Use this URL to cite or link to this record in EThOS: http://ethos.bl.uk/OrderDetails.do?uin=uk.bl.ethos.557197
Title: The autoxidation of biodiesel and its effects on engine lubricants
Author: Dugmore, Thomas
Awarding Body: University of York
Current Institution: University of York
Date of Award: 2011
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Abstract:
To investigate the impact of biodiesel on automotive engines during usage, the chemistry of two significant biodiesel components, methyl linoleate and oleate were examined. Both were oxidised in bench top reactors at temperatures between 100-170 °C to represent the different conditions across the engine. Products were identified and quantified by GC-FID and GC-MS to determine the main degradation mechanisms. Methyl oleate and linoleate were also oxidised with squalane in the reactors to simulate the effects of fuel dilution in the engine lubricant. At lower temperatures methyl linoleate was shown to enhance the rate of squalane oxidation, but as the temperature increased, the pro-oxidant character decreased to become inhibiting by 170 °C, with the temperature at which this crossover occurred measured at 158 ± 5 °C - methyl oleate had no effect however. This temperature dependent behaviour is attributed to the weak C-H bond of the doubly allylic system (the only feature not common to both molecules) and the subsequent reversibility of O2 addition to the methyl linoleate radical formed via hydrogen abstraction. Studies of a similar molecule, 1,4-pentadiene, revealed ceiling temperatures for this specific reaction as 173 ± 6 °C which was in good agreement with the experimental value. The effects of lubricant additives (two antioxidants and a detergent) on the degradation of squalane-methyl linoleate mixtures was also examined. It was shown that at all temperatures the antioxidant could delay the onset of the reactions, but have no effect on them once they started. Similarly, methyl linoleate could reduce the effectiveness of the antioxidants at all measured temperatures showing that the reversible addition of O2 to allylic radicals was not relevant for these reactions. Two possible mechanisms for this behaviour are discussed along with potential methods for testing them in future experiments. No noticeable effects were observed for the detergent.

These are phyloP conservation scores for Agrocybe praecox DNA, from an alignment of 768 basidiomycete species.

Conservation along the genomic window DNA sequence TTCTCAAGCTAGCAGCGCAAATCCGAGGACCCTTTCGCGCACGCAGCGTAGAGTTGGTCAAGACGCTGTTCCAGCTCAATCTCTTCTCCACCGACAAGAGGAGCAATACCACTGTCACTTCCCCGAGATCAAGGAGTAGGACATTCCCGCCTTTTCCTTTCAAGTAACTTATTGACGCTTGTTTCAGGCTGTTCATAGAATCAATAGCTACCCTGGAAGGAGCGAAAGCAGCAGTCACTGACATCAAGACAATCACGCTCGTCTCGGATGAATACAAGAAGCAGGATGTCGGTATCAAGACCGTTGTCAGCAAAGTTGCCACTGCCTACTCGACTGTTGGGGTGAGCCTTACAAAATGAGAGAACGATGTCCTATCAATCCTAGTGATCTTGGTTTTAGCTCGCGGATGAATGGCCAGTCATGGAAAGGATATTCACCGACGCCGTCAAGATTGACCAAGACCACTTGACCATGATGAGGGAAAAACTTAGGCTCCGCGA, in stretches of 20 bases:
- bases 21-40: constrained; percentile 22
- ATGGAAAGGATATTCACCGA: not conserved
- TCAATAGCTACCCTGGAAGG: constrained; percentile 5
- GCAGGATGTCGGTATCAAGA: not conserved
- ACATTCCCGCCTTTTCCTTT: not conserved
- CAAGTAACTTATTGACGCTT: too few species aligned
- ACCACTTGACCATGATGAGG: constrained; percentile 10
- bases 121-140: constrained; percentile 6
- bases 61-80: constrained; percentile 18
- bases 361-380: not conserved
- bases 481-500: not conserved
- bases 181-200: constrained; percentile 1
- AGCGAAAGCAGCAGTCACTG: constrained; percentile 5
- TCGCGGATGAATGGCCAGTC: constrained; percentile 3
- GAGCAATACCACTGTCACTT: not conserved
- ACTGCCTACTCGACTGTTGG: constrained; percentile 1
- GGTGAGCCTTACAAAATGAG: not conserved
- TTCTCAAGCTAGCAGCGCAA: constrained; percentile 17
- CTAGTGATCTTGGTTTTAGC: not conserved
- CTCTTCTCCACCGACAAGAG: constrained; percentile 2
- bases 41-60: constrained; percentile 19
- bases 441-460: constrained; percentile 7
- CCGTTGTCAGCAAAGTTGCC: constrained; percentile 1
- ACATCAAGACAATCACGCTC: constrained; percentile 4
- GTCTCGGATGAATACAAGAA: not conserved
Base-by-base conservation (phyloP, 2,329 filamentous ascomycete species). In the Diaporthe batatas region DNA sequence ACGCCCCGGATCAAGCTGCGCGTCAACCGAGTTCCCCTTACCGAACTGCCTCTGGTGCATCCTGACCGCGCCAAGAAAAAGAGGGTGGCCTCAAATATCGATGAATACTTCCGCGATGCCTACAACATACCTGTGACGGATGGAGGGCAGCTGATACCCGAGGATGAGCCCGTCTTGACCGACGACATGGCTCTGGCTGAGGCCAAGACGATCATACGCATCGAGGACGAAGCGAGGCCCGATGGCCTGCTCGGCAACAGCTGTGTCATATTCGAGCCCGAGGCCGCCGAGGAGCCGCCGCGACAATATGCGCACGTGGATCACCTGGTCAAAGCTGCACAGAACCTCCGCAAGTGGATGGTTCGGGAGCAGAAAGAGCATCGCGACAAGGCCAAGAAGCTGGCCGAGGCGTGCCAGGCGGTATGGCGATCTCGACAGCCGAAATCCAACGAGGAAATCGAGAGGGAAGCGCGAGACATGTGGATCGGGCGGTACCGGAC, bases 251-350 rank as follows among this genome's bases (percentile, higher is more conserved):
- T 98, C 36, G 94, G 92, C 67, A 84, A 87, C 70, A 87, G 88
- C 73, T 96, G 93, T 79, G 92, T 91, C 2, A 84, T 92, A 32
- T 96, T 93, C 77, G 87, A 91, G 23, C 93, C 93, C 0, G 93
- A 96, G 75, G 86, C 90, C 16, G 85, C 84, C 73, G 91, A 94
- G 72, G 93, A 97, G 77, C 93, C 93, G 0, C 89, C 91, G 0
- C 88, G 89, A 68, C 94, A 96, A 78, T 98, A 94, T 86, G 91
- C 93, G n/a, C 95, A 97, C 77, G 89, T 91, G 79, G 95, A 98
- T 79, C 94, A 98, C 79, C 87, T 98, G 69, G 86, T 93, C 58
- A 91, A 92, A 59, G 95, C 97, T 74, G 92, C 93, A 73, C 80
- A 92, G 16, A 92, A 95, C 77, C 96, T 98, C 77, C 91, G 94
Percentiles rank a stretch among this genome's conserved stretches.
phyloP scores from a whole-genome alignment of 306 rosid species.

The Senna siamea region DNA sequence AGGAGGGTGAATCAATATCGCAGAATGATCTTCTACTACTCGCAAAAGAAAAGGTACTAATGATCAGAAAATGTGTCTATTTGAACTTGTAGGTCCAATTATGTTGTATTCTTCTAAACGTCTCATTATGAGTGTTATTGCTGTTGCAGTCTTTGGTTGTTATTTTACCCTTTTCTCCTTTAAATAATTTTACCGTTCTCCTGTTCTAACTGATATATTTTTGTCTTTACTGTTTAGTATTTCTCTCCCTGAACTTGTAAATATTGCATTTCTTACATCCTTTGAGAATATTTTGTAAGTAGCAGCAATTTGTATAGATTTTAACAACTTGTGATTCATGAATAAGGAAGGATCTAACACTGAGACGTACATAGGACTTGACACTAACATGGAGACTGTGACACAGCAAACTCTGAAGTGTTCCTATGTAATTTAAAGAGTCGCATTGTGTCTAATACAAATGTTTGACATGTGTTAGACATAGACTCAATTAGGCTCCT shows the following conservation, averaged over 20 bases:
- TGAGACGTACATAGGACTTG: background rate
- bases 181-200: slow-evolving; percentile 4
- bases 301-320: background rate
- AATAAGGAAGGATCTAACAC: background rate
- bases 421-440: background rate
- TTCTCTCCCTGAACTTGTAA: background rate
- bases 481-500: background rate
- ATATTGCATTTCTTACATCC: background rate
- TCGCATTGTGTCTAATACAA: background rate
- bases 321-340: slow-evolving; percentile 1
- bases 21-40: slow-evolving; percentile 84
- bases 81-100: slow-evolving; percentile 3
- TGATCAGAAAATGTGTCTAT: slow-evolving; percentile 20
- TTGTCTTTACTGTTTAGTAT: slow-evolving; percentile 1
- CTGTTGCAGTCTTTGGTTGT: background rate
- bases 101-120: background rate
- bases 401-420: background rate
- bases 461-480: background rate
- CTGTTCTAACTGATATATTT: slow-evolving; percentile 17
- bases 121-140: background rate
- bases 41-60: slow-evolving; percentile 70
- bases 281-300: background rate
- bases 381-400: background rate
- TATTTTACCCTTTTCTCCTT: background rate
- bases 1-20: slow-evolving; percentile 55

Supervisor: Stark, Moray Sponsor: Not available
Qualification Name: Thesis (Ph.D.) Qualification Level: Doctoral
EThOS ID: uk.bl.ethos.557197  DOI: Not available
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